The Science of Stretching: Snap, Crackle, Pop

Posted by Chad Dennis on


A student recently asked me why her bones popped while practicing yoga. Technically, I told her, her bones weren’t popping. The sounds she’s most likely hearing aren’t actually from the bones themselves popping or cracking but rather from a number of other sources that are occurring at the joint such as tendon and ligament movement, inadequate vitamin supply, dehydration, or—most commonly—crepitation/cavitation.

Anatomy 101

A joint is the site where two or more bones meet. Joints are essential in helping humans perform various ranges and degrees of locomotion. Some joints are immovable [such as the sutures that connect the various bones that form the collective skull] while others have a slight degree of motion [such as those that comprise the vertebral column]. However, most joints in the human body are capable of a high degree of movement and flexibility. These are called synovial joints. They’re often the places that are most susceptible to injury, and the exact places where most people hear those “popping” and “cracking” sounds. Its important to note that while these sounds are a fairly common phenomenon, they can over time be precursors and warning signs to wear and tear of the joint and articular cartilage [arthritis]. So what exactly causes these sounds?

Tendon/Ligament Movement

When you move a joint and change its shape the tendon (a form of connective tissue that connects muscle to bone) also moves to accommodate this shift and sometimes makes a snapping or clicking sound as it returns back to its initial position. The same holds true for ligaments, which connective bone to bone. This occurs often for people at the knee and ankle joints.

Inadequate Vitamin Supply

The body needs the appropriate amount of vitamins and minerals to function optimally and properly. Of these Vitamin D in particular is vital to health of the joint. While getting a limited amount of natural sunlight (15–20 minutes) is one of the prime ways of obtaining Vitamin D those that do not should obtain through other naturally occurring sources (fatty fish and various dairy products) or through supplements (4000 IU/daily or Omega 3s). Think of these elements like the motor oil that you put in your car. Without the necessary lubrication provided by the oil your cars gears and component parts begin to wear and tear and ultimately stop working. The same is true for the human body and especially due to the inherent repetitious nature of most yoga classes (Plank/Chatturanga/Up-Dog/Down-Dog).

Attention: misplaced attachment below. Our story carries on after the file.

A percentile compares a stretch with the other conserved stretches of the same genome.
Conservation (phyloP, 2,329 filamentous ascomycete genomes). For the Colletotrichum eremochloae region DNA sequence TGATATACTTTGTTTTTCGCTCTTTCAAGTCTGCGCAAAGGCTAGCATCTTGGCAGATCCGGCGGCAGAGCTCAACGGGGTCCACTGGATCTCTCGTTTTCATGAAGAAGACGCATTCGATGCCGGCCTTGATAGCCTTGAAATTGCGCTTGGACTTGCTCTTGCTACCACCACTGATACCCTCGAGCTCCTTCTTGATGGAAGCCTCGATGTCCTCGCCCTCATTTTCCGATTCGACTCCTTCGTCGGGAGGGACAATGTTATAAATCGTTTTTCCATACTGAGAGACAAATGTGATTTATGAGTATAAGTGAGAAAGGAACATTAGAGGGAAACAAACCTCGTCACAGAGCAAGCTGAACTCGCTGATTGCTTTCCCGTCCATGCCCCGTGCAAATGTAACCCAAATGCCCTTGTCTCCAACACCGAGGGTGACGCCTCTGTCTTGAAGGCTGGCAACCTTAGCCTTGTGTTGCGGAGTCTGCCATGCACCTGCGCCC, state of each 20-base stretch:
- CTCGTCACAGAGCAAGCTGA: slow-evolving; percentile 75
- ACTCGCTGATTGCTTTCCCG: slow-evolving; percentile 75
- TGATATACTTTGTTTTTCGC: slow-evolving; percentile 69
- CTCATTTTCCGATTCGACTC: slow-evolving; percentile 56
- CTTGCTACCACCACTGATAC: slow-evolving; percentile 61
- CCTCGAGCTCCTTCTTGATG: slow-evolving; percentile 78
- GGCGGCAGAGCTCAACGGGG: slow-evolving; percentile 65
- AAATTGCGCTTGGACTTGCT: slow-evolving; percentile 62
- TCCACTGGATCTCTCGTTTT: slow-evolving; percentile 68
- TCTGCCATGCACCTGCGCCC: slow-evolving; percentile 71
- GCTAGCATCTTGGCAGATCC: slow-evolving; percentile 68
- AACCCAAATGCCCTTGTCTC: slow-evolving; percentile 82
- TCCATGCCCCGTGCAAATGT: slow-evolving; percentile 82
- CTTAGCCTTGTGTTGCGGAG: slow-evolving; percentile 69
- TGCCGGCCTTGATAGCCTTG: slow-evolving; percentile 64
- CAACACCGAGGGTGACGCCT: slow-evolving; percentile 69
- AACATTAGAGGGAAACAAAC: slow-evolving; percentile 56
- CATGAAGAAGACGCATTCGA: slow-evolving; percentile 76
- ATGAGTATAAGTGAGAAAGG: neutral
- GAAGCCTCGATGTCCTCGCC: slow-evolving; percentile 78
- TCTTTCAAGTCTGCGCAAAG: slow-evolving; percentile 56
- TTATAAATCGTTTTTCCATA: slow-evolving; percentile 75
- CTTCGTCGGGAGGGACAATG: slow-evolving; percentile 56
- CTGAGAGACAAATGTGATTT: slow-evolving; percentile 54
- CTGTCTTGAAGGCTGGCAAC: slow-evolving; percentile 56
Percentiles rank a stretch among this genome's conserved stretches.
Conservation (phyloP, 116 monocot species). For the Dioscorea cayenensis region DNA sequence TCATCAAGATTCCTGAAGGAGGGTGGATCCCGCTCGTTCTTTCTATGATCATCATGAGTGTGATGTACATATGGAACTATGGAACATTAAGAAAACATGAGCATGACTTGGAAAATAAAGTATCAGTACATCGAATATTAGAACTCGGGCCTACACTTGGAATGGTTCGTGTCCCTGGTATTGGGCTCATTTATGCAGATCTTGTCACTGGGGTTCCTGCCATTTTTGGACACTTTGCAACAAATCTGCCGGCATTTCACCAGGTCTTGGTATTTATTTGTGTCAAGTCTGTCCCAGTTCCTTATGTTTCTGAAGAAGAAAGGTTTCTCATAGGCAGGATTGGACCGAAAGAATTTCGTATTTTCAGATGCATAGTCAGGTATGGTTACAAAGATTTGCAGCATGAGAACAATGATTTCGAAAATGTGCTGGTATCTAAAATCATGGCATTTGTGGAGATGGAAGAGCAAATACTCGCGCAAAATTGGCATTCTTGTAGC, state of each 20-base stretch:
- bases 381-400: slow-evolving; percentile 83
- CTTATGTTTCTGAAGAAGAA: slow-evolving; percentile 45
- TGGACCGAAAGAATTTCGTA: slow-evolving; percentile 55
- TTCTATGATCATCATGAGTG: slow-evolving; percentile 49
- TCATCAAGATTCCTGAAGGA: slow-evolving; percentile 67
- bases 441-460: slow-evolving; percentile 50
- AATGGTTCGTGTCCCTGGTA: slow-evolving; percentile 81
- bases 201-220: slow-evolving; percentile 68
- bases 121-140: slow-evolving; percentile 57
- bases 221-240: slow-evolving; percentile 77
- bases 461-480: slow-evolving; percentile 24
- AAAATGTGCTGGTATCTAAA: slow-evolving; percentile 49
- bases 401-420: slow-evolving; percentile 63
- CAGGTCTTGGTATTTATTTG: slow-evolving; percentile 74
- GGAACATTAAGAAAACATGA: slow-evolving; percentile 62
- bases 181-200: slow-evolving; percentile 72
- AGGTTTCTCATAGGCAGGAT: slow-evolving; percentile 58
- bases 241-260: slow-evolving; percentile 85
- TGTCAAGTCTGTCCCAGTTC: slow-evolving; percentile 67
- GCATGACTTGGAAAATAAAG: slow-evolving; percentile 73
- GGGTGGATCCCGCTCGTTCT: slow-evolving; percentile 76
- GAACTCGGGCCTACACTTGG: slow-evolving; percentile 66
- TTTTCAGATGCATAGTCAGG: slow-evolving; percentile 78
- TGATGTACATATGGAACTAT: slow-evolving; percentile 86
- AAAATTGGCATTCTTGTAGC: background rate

Dehydration

The average human body is roughly 50–65 percent water. Because water is one of the primary components (80 percent of its weight and 65–80 percent of its mass) of cartilage when the body is not properly hydrated its lubricating and cushioning properties decrease dramatically. In a nutshell drink copious amounts of water post yoga class, especially in the summer and especially if you take “hot” style yoga classes.

Crepitation and Cavitation

Crepitation is defined as a dry, grating, crackling sound or sensation. Cavitation is the formation of an empty space within a solid object or body. Applied to the human body small air pockets or bubbles often get created (cavitation) when joints are bent (flexion) and/or straightened (extension). When this air gets trapped and then moves a popping or crackling sound occurs (crepitation). Because this action of bending and straightening is what happens in most yoga poses and classes this is exactly why people hear these sounds more often than not while practicing yoga. Most common examples are lunges where the front knee is straightened then bent and in the transition from Chatturanga to Upward-Facing Dog.

Our bodies can be like old houses making all sorts of sounds like popping, cracking and snapping. Begin to take notice when these sounds occur. Are they in the same place? Do they occur when making the same movement? Is there any pain or discomfort preceding the sound and sensation? The good news is these bodily sounds are quite common and, if you don’t feel any pain when the sound occurs, can be quite harmless. If, however, these sounds become more frequent in nature and you begin to experience pain or discomfort, it might be time to schedule that appointment with your health care professional.

chad

Chad Dennis has been teaching yoga since 1998 and is currently the Director of Yoga at Wanderlust Hollywood. Chad is certified in numerous schools of yoga and brings this knowledge and insight to both teachers and practitioners at Wanderlust. He is also the co-leader of the Teacher Intensives and the curator of Yoga Workshops and Teacher Residencies. Follow him on Instagram @ChadDennisYoga

1

The post The Science of Stretching: Snap, Crackle, Pop appeared first on Wanderlust.


Share this post



← Older Post Newer Post →


Leave a comment

Please note, comments must be approved before they are published.